Hair Pulling in Children and Adolescents
Trichotillomania, or compulsive hair pulling, usually begins with the onset of puberty, but it can start earlier in childhood. While the underlying cause is still unknown, there is no cure for trichotillomania, so early recognition and prompt treatment is vital for kids to learn to manage behaviors.
What Trich Is
Compulsive hair pulling tends to start around age 12 and is thought to be associated with hormonal changes. While for some children pulling hair is a development phase that eventually goes away, for children who genuinely have trich, it is a compulsion much like those involved in obsessive-compulsive disorder. Those who have first-degree relatives with obsessive-compulsive disorder are more likely to have it, and girls are more likely to have it than boys. There can be confusion during diagnosis, however, because trich can be mistaken for a movement disorder such as the kind experienced by those with autism, or those with a stereotypic movement disorder, or tic disorder. Diagnosis is further complicated in children because pulling hair could be the result of a medical condition such as scalp infections, itching, alopecia,
Kids who pull their hair tend to so in private. However, signs of trichotillomania include sudden or asymmetrical hair loss, excessive hair on pillows or other areas where the child spends time alone, hands always near their hair, wearing hats or covering the head, or frequent checking hair in mirrors. Children will exhibit anxious behaviors and try to hide hair loss.
There are two types of pulling behaviors, focused and automatic. Kids who pull intentionally do so because they are removing perceived imperfections, or because it results in an emotional response. Those who pull automatically are not aware of what they are doing and often do not remember it. Ritualistic behaviors often develop and not only include the act of pulling out hair but what happens to it afterward. Some kids play with it while others swallow it which can be very dangerous and cause digestive problems.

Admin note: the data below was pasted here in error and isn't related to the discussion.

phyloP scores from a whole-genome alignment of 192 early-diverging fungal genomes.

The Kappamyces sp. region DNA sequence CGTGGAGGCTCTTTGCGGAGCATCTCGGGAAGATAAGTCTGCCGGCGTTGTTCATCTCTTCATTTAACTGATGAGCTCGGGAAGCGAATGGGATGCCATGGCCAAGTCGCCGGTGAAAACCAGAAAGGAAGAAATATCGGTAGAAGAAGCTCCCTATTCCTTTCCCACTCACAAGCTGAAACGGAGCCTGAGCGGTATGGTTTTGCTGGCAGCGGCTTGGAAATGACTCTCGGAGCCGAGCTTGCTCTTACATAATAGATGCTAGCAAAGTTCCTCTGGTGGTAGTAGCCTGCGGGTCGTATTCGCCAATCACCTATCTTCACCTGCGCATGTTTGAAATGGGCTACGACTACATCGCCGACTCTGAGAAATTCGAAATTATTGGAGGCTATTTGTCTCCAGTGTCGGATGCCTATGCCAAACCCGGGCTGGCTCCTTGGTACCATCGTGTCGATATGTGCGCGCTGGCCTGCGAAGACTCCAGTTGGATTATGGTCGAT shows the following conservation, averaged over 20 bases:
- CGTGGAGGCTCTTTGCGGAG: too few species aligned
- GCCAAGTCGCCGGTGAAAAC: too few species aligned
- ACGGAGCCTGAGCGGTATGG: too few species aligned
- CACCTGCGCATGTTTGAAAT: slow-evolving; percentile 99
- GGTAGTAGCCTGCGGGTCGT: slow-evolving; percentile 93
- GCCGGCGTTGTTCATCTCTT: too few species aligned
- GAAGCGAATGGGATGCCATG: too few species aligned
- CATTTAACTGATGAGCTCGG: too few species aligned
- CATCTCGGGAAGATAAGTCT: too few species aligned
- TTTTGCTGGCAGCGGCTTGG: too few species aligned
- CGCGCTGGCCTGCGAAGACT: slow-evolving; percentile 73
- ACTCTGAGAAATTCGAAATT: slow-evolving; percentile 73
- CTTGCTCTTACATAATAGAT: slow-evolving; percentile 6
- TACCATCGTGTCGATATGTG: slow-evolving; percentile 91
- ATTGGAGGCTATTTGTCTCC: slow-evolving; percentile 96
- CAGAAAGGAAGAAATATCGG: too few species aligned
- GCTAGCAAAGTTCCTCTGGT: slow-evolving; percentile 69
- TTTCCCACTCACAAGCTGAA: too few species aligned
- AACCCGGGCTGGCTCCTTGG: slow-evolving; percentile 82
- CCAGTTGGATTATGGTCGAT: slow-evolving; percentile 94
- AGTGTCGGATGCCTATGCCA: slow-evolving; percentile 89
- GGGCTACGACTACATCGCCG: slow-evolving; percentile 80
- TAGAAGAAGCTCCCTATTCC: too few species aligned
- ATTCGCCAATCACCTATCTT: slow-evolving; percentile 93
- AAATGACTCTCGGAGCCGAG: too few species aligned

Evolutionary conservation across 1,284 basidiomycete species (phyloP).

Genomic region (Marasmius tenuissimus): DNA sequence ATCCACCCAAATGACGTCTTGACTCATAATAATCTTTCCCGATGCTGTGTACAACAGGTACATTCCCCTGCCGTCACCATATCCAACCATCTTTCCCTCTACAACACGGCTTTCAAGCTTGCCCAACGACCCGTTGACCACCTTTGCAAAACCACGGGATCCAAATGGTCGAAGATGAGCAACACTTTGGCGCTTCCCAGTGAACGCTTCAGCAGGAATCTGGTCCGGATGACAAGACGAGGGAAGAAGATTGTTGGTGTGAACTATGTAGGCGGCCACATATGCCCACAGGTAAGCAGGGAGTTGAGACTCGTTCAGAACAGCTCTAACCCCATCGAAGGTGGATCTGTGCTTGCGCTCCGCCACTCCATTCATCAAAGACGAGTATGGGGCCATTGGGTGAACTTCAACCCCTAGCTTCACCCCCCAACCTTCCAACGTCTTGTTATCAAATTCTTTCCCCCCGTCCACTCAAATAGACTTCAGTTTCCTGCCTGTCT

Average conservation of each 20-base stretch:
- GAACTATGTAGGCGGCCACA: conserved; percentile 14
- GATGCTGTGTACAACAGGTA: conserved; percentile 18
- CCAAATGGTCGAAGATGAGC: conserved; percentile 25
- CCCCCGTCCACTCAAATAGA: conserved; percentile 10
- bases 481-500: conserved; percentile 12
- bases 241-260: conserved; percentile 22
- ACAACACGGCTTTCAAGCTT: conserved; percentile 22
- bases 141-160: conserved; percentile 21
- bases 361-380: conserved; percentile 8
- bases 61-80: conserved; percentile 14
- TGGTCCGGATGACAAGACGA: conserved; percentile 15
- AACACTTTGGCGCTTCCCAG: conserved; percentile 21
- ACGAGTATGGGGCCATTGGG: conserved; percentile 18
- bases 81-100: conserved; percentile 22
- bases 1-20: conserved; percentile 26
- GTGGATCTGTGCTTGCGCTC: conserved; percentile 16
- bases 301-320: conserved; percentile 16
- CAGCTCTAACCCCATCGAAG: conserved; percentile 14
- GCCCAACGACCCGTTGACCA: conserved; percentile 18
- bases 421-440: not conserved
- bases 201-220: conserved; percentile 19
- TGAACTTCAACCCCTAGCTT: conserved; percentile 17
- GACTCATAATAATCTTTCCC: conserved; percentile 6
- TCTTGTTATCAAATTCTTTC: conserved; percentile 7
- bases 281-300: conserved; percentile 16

Hair is an essential part of one’s appearance, and kids who have problems with their hair because of compulsive pulling experience physical as well as emotional complications. The most common areas hair is pulled from are the scalp, eyebrows, and eyelashes. Depending on the frequency of pulling, sometimes that hair does not grow back. If it grows back, it may grow back uneven or with a different texture than the original. A lot of time is spent covering up, masking, or in other ways hiding the physical effects of hair pulling.
Most kids do not understand what is happening to them when the urges to pull overtake them. They fear the judgment from their peers, so they hide their distress and socially isolate to prevent the onslaught of negativity. They often try to stop on their own, and when they cannot, self-esteem plummets leading to increased anxiety and even depression. Increased anxiety and depression is attributed to increases in pulling behaviors which only serves to exacerbate the cycle of negative emotions.
Young children with trichotillomania often respond well to treatment. Because kids are used to adults monitoring their behaviors, treatment for trich involves parents providing guidance and structure consistent with the child’s age. Treatments for trich focus on increasing awareness of behaviors, things that trigger the behaviors, creating new ways to deal with triggers, and developing new habits. Cognitive behavioral therapy, habit reversal training, comprehensive behavioral training, and dialectical behavioral therapy are among the evidence-based treatments used to treat trich. The older the child, the more involved the child is in managing behaviors. Another aspect of treatment includes addressing anxieties and stresses that worsen behaviors and helping children develop emotional regulation and distress tolerance skills to counter the urge to pull.
Treatment is a lifelong process that involves progress and setbacks throughout a child’s life. Each developmental stage brings new challenges both physically and emotionally. Everyone experiences trich differently, so enlisting the help of a qualified body-focused repetitive behavior therapist and positive social support is vital to maintaining lifestyle and behavioral changes.
Trichotillomania is a lifelong condition characterized by compulsive hair pulling, but with early intervention and treatment, children can learn to manage their urges and behaviors successfully.